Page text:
Document Type

Article

Publication Date

5-2019

Abstract

Forecasting the timing and magnitude of snowmelt and runoff is critical to managing mountain water resources. Warming temperatures are increasing the rain–snow transition elevation and are limiting the forecasting skill of statistical models relating historical snow water equivalent to streamflow. While physically based methods are available, they require accurate estimations of the spatial and temporal distribution of meteorological variables in complex terrain. Across many mountainous areas, measurements of precipitation and other meteorological variables are limited to a few reference stations and are not adequate to resolve the complex interactions between topography and atmospheric flow. In this paper, we evaluate the ability of the Weather Research and Forecasting (WRF) Model to approximate the inputs required for a physics-based snow model, iSnobal, instead of using meteorological measurements, for the Boise River Basin (BRB) in Idaho, United States. An iSnobal simulation using station data from 40 locations in and around the BRB resulted in an average root-mean-square error (RMSE) of 4.5 mm compared with 12 SNOTEL measurements. Applying WRF forcings alone was associated with an RMSE of 10.5 mm, while including a simple bias correction to the WRF outputs of temperature and precipitation reduced the RMSE to 6.5 mm. The results highlight the utility of using WRF outputs as input to snowmelt models, as all required input variables are spatiotemporally complete. This will have important benefits in areas with sparse measurement networks and will aid snowmelt and runoff forecasting in mountainous basins.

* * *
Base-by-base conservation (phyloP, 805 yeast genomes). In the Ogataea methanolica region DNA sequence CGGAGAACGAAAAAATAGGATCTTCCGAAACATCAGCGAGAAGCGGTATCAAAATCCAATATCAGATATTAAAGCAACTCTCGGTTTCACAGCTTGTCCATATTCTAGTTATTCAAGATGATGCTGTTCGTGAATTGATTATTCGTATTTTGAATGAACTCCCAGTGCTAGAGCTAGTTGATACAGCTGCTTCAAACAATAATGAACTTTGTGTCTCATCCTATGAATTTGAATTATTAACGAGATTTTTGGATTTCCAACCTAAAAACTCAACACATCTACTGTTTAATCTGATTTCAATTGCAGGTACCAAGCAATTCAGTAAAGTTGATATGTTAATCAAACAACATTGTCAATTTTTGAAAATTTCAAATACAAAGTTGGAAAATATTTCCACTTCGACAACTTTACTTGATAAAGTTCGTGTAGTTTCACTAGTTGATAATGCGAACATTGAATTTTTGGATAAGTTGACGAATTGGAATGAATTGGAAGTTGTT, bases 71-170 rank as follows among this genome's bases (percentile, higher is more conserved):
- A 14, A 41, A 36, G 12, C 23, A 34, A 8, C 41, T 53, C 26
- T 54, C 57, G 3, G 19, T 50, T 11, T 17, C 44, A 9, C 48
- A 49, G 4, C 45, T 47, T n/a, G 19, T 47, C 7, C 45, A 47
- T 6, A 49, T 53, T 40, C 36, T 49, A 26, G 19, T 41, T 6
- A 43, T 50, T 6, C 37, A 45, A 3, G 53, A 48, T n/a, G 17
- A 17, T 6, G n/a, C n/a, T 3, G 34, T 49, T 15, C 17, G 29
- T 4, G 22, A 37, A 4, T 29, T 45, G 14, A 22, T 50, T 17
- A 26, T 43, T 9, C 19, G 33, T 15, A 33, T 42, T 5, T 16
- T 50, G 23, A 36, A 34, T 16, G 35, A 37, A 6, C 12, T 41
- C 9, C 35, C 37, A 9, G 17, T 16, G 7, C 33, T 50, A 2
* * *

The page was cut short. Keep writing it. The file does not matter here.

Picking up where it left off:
Copyright Statement

© Copyright 2019 American Meteorological Society (AMS). Permission to use figures, tables, and brief excerpts from this work in scientific and educational works is hereby granted provided that the source is acknowledged. Any use of material in this work that is determined to be "fair use" under Section 107 of the U.S. Copyright Act or that satisfies the conditions specified in Section 108 of the U.S. Copyright Act (17 USC §108) does not require the AMS’s permission. Republication, systematic reproduction, posting in electronic form, such as on a website or in a searchable database, or other uses of this material, except as exempted by the above statement, requires written permission or a license from the AMS. All AMS journals and monograph publications are registered with the Copyright Clearance Center (http://www.copyright.com). Questions about permission to use materials for which AMS holds the copyright can also be directed to permissions@ametsoc.org. Additional details are provided in the AMS Copyright Policy statement, available on the AMS website (http://www.ametsoc.org/CopyrightInformation).

Available for download on Friday, November 01, 2019

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